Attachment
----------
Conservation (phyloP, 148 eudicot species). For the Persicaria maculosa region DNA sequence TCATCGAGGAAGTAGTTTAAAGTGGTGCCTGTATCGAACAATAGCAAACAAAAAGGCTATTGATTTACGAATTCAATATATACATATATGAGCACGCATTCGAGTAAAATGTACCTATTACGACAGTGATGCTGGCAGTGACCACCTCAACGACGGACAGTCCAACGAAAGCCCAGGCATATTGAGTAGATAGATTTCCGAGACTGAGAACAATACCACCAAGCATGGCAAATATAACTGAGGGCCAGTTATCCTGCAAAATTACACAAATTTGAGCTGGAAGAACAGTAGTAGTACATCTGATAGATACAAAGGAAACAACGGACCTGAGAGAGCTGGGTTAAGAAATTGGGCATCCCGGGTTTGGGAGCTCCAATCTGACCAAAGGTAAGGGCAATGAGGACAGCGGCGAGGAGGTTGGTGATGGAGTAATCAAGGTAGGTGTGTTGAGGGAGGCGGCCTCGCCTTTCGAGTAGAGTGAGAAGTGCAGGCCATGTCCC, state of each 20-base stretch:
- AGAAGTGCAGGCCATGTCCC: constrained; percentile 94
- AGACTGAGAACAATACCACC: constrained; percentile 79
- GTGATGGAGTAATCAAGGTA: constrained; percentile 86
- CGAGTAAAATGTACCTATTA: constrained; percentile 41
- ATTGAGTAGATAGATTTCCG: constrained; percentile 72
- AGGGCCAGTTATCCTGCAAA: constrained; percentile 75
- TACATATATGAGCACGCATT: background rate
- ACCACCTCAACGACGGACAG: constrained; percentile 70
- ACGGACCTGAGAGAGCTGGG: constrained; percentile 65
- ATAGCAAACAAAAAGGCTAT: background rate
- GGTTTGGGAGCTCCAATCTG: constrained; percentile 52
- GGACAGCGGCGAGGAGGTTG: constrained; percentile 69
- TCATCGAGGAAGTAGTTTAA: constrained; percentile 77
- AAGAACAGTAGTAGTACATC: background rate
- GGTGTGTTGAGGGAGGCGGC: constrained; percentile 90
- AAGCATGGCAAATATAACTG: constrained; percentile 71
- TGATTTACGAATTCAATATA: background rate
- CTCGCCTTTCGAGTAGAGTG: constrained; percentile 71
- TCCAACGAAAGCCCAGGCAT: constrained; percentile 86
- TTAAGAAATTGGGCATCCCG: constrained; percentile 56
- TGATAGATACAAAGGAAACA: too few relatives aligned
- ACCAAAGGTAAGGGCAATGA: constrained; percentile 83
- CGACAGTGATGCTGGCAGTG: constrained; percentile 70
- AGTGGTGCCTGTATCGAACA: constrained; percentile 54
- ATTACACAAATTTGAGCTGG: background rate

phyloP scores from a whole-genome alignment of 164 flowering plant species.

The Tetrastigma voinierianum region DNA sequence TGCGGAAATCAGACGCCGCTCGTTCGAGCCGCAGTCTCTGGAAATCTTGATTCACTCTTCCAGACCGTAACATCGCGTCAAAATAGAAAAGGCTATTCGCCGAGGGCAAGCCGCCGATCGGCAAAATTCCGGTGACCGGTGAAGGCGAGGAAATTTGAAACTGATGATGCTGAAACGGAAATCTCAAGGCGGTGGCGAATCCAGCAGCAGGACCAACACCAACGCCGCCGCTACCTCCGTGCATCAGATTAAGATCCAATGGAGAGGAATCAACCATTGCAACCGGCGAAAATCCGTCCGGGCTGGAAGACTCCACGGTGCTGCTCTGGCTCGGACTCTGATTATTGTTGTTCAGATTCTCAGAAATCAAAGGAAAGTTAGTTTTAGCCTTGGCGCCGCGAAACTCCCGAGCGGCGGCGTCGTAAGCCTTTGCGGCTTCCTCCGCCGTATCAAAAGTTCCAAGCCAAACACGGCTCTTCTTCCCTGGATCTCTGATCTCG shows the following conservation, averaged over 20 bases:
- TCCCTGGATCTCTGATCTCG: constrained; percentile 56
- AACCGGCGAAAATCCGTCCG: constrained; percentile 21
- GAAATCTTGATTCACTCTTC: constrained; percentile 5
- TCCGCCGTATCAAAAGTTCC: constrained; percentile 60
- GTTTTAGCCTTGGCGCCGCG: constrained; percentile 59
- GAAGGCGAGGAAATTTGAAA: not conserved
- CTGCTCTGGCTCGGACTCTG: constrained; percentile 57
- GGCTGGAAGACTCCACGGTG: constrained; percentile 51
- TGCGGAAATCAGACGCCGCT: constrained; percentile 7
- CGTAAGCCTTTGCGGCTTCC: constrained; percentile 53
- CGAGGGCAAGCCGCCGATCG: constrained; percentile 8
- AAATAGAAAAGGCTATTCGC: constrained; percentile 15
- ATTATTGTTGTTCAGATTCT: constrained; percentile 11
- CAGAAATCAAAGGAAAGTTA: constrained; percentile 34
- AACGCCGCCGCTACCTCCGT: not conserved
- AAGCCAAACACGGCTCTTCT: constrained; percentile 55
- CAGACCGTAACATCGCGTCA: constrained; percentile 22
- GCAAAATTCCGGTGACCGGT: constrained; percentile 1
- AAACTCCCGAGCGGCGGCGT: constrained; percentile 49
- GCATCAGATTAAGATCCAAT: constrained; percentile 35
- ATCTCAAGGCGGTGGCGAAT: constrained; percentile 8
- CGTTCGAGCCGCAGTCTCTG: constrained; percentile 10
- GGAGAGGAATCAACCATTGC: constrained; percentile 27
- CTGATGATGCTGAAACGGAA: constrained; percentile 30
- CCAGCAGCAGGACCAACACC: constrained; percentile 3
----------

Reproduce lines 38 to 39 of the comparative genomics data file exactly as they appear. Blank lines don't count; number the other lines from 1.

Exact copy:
- CGTAAGCCTTTGCGGCTTCC: constrained; percentile 53
- CGAGGGCAAGCCGCCGATCG: constrained; percentile 8